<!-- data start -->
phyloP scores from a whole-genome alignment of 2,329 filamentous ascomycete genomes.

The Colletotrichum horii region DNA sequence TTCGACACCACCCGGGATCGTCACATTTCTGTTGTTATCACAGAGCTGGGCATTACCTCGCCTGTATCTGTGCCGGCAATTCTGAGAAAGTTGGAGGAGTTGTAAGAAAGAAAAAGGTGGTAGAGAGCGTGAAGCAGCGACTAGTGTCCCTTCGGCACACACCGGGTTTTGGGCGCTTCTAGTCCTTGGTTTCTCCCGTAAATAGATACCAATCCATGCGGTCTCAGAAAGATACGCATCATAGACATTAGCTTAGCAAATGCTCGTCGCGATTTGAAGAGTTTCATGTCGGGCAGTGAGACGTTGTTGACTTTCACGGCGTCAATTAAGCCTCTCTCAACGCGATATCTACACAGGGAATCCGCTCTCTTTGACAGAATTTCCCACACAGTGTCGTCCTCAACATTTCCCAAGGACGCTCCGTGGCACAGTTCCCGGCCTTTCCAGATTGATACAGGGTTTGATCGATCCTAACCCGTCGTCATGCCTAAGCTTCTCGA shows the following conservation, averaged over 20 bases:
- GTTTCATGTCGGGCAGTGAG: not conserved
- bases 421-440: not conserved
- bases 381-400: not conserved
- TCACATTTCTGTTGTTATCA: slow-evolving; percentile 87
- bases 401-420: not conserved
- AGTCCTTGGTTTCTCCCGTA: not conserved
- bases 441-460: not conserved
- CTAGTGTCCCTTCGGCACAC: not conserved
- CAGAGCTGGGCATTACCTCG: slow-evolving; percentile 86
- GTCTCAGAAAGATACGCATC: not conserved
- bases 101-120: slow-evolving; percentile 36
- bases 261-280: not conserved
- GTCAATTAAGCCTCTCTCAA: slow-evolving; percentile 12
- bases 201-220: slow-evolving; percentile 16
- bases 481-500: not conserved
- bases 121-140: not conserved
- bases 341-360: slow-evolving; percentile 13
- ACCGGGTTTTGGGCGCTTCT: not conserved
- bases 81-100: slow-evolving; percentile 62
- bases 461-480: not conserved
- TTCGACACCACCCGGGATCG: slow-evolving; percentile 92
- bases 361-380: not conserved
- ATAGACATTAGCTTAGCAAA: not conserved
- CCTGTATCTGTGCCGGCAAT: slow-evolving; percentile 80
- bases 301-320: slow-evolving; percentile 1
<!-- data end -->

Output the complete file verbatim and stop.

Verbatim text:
phyloP scores from a whole-genome alignment of 2,329 filamentous ascomycete genomes.

The Colletotrichum horii region DNA sequence TTCGACACCACCCGGGATCGTCACATTTCTGTTGTTATCACAGAGCTGGGCATTACCTCGCCTGTATCTGTGCCGGCAATTCTGAGAAAGTTGGAGGAGTTGTAAGAAAGAAAAAGGTGGTAGAGAGCGTGAAGCAGCGACTAGTGTCCCTTCGGCACACACCGGGTTTTGGGCGCTTCTAGTCCTTGGTTTCTCCCGTAAATAGATACCAATCCATGCGGTCTCAGAAAGATACGCATCATAGACATTAGCTTAGCAAATGCTCGTCGCGATTTGAAGAGTTTCATGTCGGGCAGTGAGACGTTGTTGACTTTCACGGCGTCAATTAAGCCTCTCTCAACGCGATATCTACACAGGGAATCCGCTCTCTTTGACAGAATTTCCCACACAGTGTCGTCCTCAACATTTCCCAAGGACGCTCCGTGGCACAGTTCCCGGCCTTTCCAGATTGATACAGGGTTTGATCGATCCTAACCCGTCGTCATGCCTAAGCTTCTCGA shows the following conservation, averaged over 20 bases:
- GTTTCATGTCGGGCAGTGAG: not conserved
- bases 421-440: not conserved
- bases 381-400: not conserved
- TCACATTTCTGTTGTTATCA: slow-evolving; percentile 87
- bases 401-420: not conserved
- AGTCCTTGGTTTCTCCCGTA: not conserved
- bases 441-460: not conserved
- CTAGTGTCCCTTCGGCACAC: not conserved
- CAGAGCTGGGCATTACCTCG: slow-evolving; percentile 86
- GTCTCAGAAAGATACGCATC: not conserved
- bases 101-120: slow-evolving; percentile 36
- bases 261-280: not conserved
- GTCAATTAAGCCTCTCTCAA: slow-evolving; percentile 12
- bases 201-220: slow-evolving; percentile 16
- bases 481-500: not conserved
- bases 121-140: not conserved
- bases 341-360: slow-evolving; percentile 13
- ACCGGGTTTTGGGCGCTTCT: not conserved
- bases 81-100: slow-evolving; percentile 62
- bases 461-480: not conserved
- TTCGACACCACCCGGGATCG: slow-evolving; percentile 92
- bases 361-380: not conserved
- ATAGACATTAGCTTAGCAAA: not conserved
- CCTGTATCTGTGCCGGCAAT: slow-evolving; percentile 80
- bases 301-320: slow-evolving; percentile 1